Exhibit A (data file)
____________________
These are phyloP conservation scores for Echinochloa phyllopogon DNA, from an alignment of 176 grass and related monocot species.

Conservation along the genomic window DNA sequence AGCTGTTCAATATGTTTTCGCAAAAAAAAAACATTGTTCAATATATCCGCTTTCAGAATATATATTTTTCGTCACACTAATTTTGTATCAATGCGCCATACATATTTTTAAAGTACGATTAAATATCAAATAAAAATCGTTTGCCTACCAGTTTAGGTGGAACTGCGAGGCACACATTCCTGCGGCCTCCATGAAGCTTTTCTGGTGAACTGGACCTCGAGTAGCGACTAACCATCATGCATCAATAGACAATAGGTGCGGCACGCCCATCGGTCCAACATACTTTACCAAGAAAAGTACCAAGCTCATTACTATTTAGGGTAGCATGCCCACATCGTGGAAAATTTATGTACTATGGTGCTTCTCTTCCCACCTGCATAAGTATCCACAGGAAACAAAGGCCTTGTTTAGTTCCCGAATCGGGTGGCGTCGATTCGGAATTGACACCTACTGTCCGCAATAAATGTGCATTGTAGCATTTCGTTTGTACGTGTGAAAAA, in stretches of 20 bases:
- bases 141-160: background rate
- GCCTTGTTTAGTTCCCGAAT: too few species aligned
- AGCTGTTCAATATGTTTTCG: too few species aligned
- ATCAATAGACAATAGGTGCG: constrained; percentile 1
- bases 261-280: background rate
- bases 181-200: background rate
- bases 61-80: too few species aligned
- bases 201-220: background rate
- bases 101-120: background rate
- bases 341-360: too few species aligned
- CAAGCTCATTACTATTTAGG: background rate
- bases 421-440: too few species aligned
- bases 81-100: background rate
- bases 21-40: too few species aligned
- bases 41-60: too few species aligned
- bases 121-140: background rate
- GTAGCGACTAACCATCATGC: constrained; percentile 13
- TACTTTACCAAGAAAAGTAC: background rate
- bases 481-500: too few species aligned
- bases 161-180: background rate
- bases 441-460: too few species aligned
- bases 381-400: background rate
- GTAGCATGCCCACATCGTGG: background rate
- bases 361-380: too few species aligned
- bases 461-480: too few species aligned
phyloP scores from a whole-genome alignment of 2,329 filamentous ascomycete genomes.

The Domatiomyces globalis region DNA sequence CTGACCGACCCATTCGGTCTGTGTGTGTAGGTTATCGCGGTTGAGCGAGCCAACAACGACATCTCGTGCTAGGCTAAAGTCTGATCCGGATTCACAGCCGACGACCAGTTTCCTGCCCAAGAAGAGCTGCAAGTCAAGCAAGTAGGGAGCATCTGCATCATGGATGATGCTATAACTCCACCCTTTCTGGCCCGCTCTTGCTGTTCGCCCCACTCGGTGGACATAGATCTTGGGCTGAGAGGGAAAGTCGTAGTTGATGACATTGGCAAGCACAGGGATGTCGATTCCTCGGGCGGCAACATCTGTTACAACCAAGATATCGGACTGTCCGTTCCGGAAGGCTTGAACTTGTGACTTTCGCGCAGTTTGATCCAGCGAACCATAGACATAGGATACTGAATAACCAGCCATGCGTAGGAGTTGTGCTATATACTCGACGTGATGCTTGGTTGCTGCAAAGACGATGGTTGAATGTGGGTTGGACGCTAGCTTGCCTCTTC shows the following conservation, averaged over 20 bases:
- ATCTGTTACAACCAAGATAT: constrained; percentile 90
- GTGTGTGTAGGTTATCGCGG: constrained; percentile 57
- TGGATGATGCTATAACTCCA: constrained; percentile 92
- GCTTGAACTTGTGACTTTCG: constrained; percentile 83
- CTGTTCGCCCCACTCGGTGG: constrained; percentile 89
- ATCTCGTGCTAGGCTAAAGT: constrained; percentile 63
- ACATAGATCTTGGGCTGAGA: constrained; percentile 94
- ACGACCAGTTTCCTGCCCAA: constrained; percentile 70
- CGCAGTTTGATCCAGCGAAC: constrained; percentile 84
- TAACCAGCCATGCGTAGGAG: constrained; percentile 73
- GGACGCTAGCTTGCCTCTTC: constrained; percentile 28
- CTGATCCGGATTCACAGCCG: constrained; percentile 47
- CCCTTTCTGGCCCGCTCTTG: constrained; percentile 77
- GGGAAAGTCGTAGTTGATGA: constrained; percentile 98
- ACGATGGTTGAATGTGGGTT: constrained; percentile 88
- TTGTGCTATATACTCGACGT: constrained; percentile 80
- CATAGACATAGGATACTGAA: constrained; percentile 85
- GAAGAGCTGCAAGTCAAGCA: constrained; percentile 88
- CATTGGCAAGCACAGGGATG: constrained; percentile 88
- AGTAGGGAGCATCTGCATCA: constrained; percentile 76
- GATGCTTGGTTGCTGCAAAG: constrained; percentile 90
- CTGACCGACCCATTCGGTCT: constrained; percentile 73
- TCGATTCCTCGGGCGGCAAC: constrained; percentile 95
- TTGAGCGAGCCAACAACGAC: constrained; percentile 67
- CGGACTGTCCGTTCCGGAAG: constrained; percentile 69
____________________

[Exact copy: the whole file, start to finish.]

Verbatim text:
These are phyloP conservation scores for Echinochloa phyllopogon DNA, from an alignment of 176 grass and related monocot species.

Conservation along the genomic window DNA sequence AGCTGTTCAATATGTTTTCGCAAAAAAAAAACATTGTTCAATATATCCGCTTTCAGAATATATATTTTTCGTCACACTAATTTTGTATCAATGCGCCATACATATTTTTAAAGTACGATTAAATATCAAATAAAAATCGTTTGCCTACCAGTTTAGGTGGAACTGCGAGGCACACATTCCTGCGGCCTCCATGAAGCTTTTCTGGTGAACTGGACCTCGAGTAGCGACTAACCATCATGCATCAATAGACAATAGGTGCGGCACGCCCATCGGTCCAACATACTTTACCAAGAAAAGTACCAAGCTCATTACTATTTAGGGTAGCATGCCCACATCGTGGAAAATTTATGTACTATGGTGCTTCTCTTCCCACCTGCATAAGTATCCACAGGAAACAAAGGCCTTGTTTAGTTCCCGAATCGGGTGGCGTCGATTCGGAATTGACACCTACTGTCCGCAATAAATGTGCATTGTAGCATTTCGTTTGTACGTGTGAAAAA, in stretches of 20 bases:
- bases 141-160: background rate
- GCCTTGTTTAGTTCCCGAAT: too few species aligned
- AGCTGTTCAATATGTTTTCG: too few species aligned
- ATCAATAGACAATAGGTGCG: constrained; percentile 1
- bases 261-280: background rate
- bases 181-200: background rate
- bases 61-80: too few species aligned
- bases 201-220: background rate
- bases 101-120: background rate
- bases 341-360: too few species aligned
- CAAGCTCATTACTATTTAGG: background rate
- bases 421-440: too few species aligned
- bases 81-100: background rate
- bases 21-40: too few species aligned
- bases 41-60: too few species aligned
- bases 121-140: background rate
- GTAGCGACTAACCATCATGC: constrained; percentile 13
- TACTTTACCAAGAAAAGTAC: background rate
- bases 481-500: too few species aligned
- bases 161-180: background rate
- bases 441-460: too few species aligned
- bases 381-400: background rate
- GTAGCATGCCCACATCGTGG: background rate
- bases 361-380: too few species aligned
- bases 461-480: too few species aligned
phyloP scores from a whole-genome alignment of 2,329 filamentous ascomycete genomes.

The Domatiomyces globalis region DNA sequence CTGACCGACCCATTCGGTCTGTGTGTGTAGGTTATCGCGGTTGAGCGAGCCAACAACGACATCTCGTGCTAGGCTAAAGTCTGATCCGGATTCACAGCCGACGACCAGTTTCCTGCCCAAGAAGAGCTGCAAGTCAAGCAAGTAGGGAGCATCTGCATCATGGATGATGCTATAACTCCACCCTTTCTGGCCCGCTCTTGCTGTTCGCCCCACTCGGTGGACATAGATCTTGGGCTGAGAGGGAAAGTCGTAGTTGATGACATTGGCAAGCACAGGGATGTCGATTCCTCGGGCGGCAACATCTGTTACAACCAAGATATCGGACTGTCCGTTCCGGAAGGCTTGAACTTGTGACTTTCGCGCAGTTTGATCCAGCGAACCATAGACATAGGATACTGAATAACCAGCCATGCGTAGGAGTTGTGCTATATACTCGACGTGATGCTTGGTTGCTGCAAAGACGATGGTTGAATGTGGGTTGGACGCTAGCTTGCCTCTTC shows the following conservation, averaged over 20 bases:
- ATCTGTTACAACCAAGATAT: constrained; percentile 90
- GTGTGTGTAGGTTATCGCGG: constrained; percentile 57
- TGGATGATGCTATAACTCCA: constrained; percentile 92
- GCTTGAACTTGTGACTTTCG: constrained; percentile 83
- CTGTTCGCCCCACTCGGTGG: constrained; percentile 89
- ATCTCGTGCTAGGCTAAAGT: constrained; percentile 63
- ACATAGATCTTGGGCTGAGA: constrained; percentile 94
- ACGACCAGTTTCCTGCCCAA: constrained; percentile 70
- CGCAGTTTGATCCAGCGAAC: constrained; percentile 84
- TAACCAGCCATGCGTAGGAG: constrained; percentile 73
- GGACGCTAGCTTGCCTCTTC: constrained; percentile 28
- CTGATCCGGATTCACAGCCG: constrained; percentile 47
- CCCTTTCTGGCCCGCTCTTG: constrained; percentile 77
- GGGAAAGTCGTAGTTGATGA: constrained; percentile 98
- ACGATGGTTGAATGTGGGTT: constrained; percentile 88
- TTGTGCTATATACTCGACGT: constrained; percentile 80
- CATAGACATAGGATACTGAA: constrained; percentile 85
- GAAGAGCTGCAAGTCAAGCA: constrained; percentile 88
- CATTGGCAAGCACAGGGATG: constrained; percentile 88
- AGTAGGGAGCATCTGCATCA: constrained; percentile 76
- GATGCTTGGTTGCTGCAAAG: constrained; percentile 90
- CTGACCGACCCATTCGGTCT: constrained; percentile 73
- TCGATTCCTCGGGCGGCAAC: constrained; percentile 95
- TTGAGCGAGCCAACAACGAC: constrained; percentile 67
- CGGACTGTCCGTTCCGGAAG: constrained; percentile 69